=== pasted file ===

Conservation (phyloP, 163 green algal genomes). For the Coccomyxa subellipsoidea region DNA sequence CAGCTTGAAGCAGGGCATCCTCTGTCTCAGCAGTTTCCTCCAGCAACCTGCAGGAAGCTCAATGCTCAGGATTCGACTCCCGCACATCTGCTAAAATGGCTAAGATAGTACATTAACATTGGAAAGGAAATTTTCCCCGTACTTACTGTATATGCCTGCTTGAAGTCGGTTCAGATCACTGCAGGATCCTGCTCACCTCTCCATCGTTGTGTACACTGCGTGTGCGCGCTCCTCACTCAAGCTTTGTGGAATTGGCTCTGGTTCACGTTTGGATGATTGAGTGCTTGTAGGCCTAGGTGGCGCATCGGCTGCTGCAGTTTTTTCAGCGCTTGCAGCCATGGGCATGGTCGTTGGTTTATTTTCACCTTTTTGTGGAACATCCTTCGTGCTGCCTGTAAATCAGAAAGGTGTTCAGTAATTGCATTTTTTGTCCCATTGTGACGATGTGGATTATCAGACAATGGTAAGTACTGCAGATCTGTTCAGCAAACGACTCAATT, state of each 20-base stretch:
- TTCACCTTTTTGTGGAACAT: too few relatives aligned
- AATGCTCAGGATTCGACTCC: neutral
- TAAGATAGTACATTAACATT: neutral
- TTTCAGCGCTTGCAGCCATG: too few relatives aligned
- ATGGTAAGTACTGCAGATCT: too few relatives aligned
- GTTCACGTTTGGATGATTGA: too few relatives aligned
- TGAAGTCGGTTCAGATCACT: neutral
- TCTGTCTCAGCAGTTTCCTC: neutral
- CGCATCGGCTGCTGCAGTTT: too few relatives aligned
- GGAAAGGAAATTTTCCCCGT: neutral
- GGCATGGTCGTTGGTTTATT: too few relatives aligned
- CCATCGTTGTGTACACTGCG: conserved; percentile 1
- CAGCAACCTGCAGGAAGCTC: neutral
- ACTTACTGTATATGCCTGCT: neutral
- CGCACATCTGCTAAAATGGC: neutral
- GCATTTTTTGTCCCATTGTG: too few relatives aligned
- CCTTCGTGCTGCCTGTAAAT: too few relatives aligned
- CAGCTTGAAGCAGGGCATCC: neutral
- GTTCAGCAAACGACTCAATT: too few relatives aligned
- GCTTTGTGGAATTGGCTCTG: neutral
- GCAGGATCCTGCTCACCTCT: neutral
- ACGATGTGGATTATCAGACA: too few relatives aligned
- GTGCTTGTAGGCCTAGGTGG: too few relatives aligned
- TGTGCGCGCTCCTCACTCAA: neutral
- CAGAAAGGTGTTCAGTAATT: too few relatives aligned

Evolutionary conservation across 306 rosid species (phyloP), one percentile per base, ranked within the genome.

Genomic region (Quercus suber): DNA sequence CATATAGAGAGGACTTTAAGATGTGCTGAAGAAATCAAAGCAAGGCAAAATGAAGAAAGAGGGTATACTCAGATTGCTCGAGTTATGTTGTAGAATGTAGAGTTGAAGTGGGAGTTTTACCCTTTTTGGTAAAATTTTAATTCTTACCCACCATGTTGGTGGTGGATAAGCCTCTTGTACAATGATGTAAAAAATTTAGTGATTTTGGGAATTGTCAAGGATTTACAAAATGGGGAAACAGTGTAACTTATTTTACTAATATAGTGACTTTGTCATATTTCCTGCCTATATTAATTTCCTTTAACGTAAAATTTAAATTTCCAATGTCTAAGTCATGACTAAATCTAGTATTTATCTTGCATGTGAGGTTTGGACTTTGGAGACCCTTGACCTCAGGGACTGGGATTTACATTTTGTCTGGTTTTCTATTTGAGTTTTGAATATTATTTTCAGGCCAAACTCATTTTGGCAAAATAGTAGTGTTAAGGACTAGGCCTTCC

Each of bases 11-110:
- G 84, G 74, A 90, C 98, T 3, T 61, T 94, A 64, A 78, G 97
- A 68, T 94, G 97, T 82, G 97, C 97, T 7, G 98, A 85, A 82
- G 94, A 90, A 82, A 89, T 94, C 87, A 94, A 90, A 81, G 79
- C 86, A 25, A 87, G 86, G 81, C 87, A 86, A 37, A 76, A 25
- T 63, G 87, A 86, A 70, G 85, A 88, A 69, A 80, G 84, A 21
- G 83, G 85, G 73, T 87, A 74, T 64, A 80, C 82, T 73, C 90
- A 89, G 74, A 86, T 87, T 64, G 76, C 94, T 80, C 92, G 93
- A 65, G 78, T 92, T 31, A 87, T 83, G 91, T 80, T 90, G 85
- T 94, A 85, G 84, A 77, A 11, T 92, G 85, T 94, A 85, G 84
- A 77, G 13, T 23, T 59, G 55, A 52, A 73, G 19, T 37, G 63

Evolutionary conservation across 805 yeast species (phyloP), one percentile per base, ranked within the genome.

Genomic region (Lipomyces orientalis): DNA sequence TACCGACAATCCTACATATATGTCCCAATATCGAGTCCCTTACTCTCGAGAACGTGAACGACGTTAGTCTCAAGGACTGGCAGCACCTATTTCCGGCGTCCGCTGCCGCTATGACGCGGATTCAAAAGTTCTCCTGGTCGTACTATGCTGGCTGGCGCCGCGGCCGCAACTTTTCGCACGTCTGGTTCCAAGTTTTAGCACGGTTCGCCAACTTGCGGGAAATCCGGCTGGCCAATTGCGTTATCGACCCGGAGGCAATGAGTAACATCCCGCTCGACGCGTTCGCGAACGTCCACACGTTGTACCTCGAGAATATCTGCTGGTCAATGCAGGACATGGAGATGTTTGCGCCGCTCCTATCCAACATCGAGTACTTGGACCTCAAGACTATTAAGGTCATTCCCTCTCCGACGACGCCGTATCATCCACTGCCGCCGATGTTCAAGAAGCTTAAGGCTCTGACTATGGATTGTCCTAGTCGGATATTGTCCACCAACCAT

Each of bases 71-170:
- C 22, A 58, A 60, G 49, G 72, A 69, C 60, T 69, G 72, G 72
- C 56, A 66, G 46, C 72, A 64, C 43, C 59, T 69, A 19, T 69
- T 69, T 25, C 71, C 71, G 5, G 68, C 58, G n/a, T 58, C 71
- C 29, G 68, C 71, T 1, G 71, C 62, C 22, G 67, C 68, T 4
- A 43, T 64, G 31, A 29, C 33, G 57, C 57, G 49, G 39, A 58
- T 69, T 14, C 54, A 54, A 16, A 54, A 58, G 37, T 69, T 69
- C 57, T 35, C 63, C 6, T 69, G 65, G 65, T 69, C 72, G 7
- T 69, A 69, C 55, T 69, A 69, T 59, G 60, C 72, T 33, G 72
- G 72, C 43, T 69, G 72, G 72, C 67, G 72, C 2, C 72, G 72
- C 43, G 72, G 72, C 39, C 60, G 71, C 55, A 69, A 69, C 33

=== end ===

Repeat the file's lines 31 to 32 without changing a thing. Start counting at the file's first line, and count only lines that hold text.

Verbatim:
- A 68, T 94, G 97, T 82, G 97, C 97, T 7, G 98, A 85, A 82
- G 94, A 90, A 82, A 89, T 94, C 87, A 94, A 90, A 81, G 79